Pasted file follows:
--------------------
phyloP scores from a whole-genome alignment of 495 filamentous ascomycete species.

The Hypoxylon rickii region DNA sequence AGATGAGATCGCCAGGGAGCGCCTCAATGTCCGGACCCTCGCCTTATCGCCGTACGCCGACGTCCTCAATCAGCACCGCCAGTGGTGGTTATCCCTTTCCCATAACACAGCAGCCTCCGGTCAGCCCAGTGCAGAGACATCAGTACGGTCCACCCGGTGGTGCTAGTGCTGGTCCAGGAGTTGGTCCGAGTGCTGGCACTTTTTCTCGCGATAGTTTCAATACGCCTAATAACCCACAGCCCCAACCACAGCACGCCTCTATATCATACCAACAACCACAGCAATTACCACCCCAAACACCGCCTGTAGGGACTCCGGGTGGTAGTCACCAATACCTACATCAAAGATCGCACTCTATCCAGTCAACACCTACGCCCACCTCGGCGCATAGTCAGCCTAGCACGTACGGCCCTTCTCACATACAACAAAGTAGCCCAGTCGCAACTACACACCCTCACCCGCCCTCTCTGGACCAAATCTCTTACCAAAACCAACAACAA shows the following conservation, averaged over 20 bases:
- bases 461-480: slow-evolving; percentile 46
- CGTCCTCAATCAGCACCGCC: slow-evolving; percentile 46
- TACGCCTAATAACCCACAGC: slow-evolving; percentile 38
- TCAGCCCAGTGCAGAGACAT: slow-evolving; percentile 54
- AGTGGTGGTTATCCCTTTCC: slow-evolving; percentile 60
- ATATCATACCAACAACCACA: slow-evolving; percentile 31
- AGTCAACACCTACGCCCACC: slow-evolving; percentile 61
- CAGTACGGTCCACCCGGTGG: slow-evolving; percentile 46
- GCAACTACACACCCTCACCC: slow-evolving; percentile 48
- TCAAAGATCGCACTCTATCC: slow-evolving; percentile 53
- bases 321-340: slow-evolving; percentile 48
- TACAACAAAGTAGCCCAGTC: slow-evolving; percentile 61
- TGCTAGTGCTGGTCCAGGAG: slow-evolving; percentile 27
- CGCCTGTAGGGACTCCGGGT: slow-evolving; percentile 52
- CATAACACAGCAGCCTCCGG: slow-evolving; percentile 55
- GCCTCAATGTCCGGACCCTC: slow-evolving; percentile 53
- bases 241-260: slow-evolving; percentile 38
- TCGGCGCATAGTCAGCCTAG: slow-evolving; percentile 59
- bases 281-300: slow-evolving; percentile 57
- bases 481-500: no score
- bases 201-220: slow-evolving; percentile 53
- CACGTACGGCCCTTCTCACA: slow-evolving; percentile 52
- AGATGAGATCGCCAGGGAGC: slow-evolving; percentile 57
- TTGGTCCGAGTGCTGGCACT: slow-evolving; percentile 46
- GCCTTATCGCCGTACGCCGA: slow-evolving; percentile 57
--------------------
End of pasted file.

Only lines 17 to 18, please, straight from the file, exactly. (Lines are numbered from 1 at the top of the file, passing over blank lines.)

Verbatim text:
- CATAACACAGCAGCCTCCGG: slow-evolving; percentile 55
- GCCTCAATGTCCGGACCCTC: slow-evolving; percentile 53